WO1989012456A1 - Method of purifying cross-linked hemoglobin - Google Patents

Method of purifying cross-linked hemoglobin

Info

Publication number
WO1989012456A1
WO1989012456A1 PCT/US1989/001489 US8901489W WO1989012456A1 WO 1989012456 A1 WO1989012456 A1 WO 1989012456A1 US 8901489 W US8901489 W US 8901489W WO 1989012456 A1 WO1989012456 A1 WO 1989012456A1
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WO
Grant status
Application
Patent type
Prior art keywords
hemoglobin
cross
linked
heating
method
Prior art date
Application number
PCT/US1989/001489
Other languages
French (fr)
Inventor
Timothy N. Estep
Joseph A. Walder
Ton-That Hai
Original Assignee
Baxter International Inc.
Priority date (The priority date is an assumption and is not a legal conclusion. Google has not performed a legal analysis and makes no representation as to the accuracy of the date listed.)
Filing date
Publication date

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Classifications

    • CCHEMISTRY; METALLURGY
    • C07ORGANIC CHEMISTRY
    • C07KPEPTIDES
    • C07K14/00Peptides having more than 20 amino acids; Gastrins; Somatostatins; Melanotropins; Derivatives thereof
    • C07K14/795Porphyrin- or corrin-ring-containing peptides
    • C07K14/805Haemoglobins; Myoglobins
    • AHUMAN NECESSITIES
    • A61MEDICAL OR VETERINARY SCIENCE; HYGIENE
    • A61KPREPARATIONS FOR MEDICAL, DENTAL, OR TOILET PURPOSES
    • A61K38/00Medicinal preparations containing peptides

Abstract

A method of purifying cross-linked hemoglobin which is mixed with non-cross-linked hemoglobin, which comprises heating the hemoglobin mixture at a temperature of about 60 degrees to 85 degrees C for a time sufficient to cause the precipitation of a substantial amount of the non-cross-linked hemoglobin present. Thereafter, one separates the precipitate thus formed from the cross-linked hemoglobin.

Description

ETHOD OF PURIFYING CROSS-LINKED HEMOGLOBIN

TECHNICAL FIELD

A considerable amount of research has been directed to the development of a substitute for red blood cells as an oxygen carrier in the circulatory system of a living patient. This research has been prompted by the fact that these substitutes offer several potential advantages over the use of whole blood or red blood cells. As one advantage, an artificial oxygen carrier would not require typing and cross-matching as is the case for red blood cells. As another advantage, an artificial oxygen carrier would be very likely free of the risk of AIDS or hepatitis transmission. A third advantage of red cell substitutes is the potential for long term storage. Early experiments in this field evaluated the use of stroma-free hemoglobin as a red cell substitute. When stroma-free hemoglobin is infused intravenously into animals, its serves briefly as an oxygen carrier in the circulatory system. Unfortunately, however, the natural hemoglobin tetramer dissociates into lower molecular weight components which are readily excreted through the kidney. Accordingly, free hemoglobin is rapidly removed by the body from circulation, which seriously limits the usefulness of free hemoglobin as an oxygen carrying blood substitute.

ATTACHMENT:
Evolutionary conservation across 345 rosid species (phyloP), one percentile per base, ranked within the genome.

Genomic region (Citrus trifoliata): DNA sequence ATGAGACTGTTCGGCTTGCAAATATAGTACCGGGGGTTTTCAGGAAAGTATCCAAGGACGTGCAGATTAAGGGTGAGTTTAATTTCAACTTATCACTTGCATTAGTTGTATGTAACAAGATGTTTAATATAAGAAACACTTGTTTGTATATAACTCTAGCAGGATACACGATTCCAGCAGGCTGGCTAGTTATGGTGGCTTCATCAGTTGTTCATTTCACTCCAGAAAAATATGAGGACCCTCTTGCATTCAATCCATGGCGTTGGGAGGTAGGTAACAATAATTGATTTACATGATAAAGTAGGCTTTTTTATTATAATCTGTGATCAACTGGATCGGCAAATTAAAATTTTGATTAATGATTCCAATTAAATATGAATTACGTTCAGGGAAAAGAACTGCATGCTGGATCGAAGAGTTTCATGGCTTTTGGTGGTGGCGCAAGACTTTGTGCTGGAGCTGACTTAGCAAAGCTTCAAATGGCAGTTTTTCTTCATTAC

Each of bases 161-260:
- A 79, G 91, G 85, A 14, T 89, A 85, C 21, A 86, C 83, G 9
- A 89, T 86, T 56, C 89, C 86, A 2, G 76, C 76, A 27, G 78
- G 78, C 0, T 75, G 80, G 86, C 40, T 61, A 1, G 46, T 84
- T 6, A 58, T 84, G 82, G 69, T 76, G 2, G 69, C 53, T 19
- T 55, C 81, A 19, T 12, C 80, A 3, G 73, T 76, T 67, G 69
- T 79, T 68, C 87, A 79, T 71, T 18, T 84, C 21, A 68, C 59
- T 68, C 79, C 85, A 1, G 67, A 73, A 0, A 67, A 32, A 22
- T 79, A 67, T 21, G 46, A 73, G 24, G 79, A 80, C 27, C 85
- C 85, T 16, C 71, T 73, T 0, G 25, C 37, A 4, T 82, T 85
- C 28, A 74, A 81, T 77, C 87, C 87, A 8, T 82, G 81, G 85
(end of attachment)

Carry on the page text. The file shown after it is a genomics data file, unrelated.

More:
In an attempt to prevent the fast excretion of hemoglobin from the body, a number of researchers have evaluated the covalent cross-linking of hemoglobin, both intramolecular cross-linking in which the molecular weight of the product is not increased to a great degree, and intermolecular cross-linking, in which the molecular weight of the product is significantly greater than the molecular weight of natural hemoglobin (about 64,000). Typical cross- linking agents used are glutaraldehyde and 3,5- dibromosalicyl-bis-fumarate. See for example the following U.S. Patents which deal with such subjects: Mazur U.S. Patent No. 3,925,344; Bonhard et al. U.S. Pat. No. 4,336,248; Bonsen U.S. Pat. Nos. 4,001,200; 4,001,401; and 4,053,590; Morris et al. U.S. Pat. No. 4,061,736; Tye U.S. Patent No. 4,529,719; Walder U.S. Pat. Nos. 4,598,064 and 4,600,531; and Netherlands Patent No. 7404140. A considerable amount of technical literature also exists on the subject. When hemoglobin is reacted with cross- linking agents, the product is almost always a mixture of products including substantial amounts of unmodified, non-cross-linked hemoglobin. While some of the cross-linked hemoglobins exhibit significant promise as a cell-free blood substitute, it is deemed desirable to remove the unmodified hemoglobin since upon infusion it will be rapidly removed by the kidneys anyway, and there is some evidence that large amounts of free, non-cross-linked hemoglobin may exhibit toxicity. In the known prior art, unmodified, non-cross-linked hemoglobin is removed from cross- linked hemoglobin by techniques such as chroma- tography. Chromatography is a laborious and expensive method which imposes severe constraints on the amount of purified, cross-linked hemoglobin which can be produced. Additionally, in some cases the separation of non-cross-linked from cross-linked hemoglobin is technically difficult, as well as expensive, because byproducts of the reaction become irreversably bound to the chromatographic column, which reduces the functional capacity of the column. In accordance with tnis invention, a method for purification of cross-linked hemoglobin is provided which is greatly simplified in comparison with chromatography , and which is of substantially reduced cost as well. Thus the manufacture of cross- linked hemoglobin is greatly facilitated.